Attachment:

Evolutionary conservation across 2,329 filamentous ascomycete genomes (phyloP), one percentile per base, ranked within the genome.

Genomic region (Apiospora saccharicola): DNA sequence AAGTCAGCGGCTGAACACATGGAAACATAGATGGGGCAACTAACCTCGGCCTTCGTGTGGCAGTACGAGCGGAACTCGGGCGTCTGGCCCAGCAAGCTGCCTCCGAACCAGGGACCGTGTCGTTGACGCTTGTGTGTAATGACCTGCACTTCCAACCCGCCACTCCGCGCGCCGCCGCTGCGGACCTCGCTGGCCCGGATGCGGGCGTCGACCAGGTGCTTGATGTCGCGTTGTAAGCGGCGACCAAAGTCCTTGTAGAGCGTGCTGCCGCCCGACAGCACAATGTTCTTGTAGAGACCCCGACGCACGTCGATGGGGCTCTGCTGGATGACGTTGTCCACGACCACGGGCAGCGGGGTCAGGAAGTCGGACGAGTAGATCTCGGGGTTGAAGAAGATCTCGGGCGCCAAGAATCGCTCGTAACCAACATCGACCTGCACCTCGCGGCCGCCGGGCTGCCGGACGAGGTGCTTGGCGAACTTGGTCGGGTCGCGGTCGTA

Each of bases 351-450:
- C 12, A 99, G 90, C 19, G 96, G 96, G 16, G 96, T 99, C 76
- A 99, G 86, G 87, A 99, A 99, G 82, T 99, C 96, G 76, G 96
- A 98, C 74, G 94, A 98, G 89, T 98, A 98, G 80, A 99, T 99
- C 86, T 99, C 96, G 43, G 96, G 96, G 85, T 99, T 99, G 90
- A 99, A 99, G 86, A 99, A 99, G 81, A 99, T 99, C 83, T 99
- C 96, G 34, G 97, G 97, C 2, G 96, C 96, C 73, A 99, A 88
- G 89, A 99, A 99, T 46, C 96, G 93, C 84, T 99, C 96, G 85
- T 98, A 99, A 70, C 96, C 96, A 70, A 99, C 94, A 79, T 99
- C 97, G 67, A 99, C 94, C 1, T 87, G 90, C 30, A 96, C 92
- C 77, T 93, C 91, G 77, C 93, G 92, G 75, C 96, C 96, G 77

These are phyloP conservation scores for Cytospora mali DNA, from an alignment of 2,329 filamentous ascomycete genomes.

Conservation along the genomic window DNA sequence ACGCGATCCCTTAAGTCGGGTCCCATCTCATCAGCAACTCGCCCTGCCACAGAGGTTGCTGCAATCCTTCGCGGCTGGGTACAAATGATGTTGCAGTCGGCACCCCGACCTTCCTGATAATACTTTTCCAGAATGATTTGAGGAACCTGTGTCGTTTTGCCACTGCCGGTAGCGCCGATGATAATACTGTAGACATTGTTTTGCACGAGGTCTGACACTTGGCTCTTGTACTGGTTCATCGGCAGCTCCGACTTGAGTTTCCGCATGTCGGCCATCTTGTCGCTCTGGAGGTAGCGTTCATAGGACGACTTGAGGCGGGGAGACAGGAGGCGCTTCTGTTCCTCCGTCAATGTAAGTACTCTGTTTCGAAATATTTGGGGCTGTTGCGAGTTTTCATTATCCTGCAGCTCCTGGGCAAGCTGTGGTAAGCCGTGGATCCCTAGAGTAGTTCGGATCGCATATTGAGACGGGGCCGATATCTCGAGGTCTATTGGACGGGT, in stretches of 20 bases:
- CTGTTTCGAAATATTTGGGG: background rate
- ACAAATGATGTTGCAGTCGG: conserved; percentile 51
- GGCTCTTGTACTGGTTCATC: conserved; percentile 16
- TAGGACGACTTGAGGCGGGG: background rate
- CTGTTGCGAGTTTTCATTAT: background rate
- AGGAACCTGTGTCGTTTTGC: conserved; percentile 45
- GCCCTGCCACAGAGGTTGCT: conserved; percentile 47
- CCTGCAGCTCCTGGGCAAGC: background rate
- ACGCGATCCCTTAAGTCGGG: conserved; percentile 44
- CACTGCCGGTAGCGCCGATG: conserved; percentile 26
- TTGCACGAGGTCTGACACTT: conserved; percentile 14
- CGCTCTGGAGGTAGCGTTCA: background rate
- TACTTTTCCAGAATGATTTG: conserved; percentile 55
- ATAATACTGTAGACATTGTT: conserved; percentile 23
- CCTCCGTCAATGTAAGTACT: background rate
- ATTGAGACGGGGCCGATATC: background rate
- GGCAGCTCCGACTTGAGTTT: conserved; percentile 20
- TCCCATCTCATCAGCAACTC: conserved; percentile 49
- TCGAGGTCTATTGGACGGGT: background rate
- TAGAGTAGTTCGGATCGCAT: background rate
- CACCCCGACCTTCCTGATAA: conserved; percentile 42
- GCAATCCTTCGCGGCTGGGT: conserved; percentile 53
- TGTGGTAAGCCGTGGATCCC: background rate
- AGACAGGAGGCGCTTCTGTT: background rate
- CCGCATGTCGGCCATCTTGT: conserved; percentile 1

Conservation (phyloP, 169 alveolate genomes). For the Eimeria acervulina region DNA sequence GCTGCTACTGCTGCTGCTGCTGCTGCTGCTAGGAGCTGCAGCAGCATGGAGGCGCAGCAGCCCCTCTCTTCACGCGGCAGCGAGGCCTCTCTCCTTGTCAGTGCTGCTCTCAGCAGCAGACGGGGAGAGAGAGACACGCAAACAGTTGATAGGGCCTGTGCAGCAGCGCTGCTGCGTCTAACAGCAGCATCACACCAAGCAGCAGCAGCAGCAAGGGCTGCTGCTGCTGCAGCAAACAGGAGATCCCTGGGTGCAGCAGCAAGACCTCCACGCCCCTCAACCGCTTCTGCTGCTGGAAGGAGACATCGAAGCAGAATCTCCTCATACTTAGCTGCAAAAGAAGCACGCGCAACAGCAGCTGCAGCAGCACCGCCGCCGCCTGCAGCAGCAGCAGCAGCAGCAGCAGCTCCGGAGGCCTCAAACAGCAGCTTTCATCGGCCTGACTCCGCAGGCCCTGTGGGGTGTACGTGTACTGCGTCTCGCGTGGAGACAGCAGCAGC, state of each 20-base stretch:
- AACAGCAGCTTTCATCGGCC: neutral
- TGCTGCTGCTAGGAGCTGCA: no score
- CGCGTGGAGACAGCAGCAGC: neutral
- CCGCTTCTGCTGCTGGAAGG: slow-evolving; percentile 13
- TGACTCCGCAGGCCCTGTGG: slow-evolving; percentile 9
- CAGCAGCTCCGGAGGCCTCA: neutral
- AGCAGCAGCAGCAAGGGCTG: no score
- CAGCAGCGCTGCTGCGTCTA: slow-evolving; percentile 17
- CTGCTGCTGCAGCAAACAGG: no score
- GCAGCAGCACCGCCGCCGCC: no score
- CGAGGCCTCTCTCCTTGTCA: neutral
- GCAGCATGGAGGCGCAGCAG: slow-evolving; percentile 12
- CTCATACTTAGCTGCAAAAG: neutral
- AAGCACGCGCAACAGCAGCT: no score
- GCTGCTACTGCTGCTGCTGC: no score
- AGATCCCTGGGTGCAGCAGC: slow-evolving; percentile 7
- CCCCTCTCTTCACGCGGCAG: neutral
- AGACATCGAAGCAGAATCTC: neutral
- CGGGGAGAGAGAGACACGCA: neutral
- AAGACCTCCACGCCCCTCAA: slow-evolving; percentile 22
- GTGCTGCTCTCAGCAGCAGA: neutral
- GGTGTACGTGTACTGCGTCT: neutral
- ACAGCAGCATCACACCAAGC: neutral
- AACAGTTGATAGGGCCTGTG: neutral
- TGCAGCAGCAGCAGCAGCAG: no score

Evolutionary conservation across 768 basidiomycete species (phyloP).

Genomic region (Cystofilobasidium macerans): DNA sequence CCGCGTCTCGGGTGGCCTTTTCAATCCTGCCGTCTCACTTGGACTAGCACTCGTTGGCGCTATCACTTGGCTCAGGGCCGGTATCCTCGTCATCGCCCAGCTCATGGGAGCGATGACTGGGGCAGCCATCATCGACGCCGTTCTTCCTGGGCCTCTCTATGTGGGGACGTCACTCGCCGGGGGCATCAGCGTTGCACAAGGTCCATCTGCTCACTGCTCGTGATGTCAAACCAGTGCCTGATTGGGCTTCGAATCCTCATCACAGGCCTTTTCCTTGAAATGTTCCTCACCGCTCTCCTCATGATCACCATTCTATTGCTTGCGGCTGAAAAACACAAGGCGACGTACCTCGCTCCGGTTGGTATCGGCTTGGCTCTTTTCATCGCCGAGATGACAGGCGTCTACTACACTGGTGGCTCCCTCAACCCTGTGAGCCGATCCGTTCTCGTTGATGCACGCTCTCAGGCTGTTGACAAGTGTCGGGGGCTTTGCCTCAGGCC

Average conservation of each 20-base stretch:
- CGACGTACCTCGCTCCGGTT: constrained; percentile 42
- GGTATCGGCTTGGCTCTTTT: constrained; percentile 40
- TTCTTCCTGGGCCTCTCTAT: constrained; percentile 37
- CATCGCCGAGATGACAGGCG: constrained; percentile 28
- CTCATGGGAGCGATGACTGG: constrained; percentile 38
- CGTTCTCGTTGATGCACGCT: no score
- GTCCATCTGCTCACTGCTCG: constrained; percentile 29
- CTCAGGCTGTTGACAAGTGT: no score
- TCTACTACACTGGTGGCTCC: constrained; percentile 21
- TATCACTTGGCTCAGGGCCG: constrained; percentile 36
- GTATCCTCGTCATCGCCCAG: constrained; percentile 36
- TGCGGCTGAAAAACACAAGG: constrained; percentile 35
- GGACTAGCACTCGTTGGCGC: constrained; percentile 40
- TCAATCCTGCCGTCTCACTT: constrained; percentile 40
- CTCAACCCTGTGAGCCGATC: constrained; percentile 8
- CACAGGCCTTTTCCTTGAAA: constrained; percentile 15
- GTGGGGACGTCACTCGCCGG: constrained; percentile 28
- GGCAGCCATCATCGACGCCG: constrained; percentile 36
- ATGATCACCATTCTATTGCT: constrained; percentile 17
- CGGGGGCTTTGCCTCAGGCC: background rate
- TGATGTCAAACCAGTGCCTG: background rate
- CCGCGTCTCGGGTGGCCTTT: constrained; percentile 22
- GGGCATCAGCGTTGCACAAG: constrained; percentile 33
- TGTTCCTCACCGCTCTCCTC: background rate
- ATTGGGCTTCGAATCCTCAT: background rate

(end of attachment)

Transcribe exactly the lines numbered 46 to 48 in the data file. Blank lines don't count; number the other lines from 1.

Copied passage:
- TGACTCCGCAGGCCCTGTGG: slow-evolving; percentile 9
- CAGCAGCTCCGGAGGCCTCA: neutral
- AGCAGCAGCAGCAAGGGCTG: no score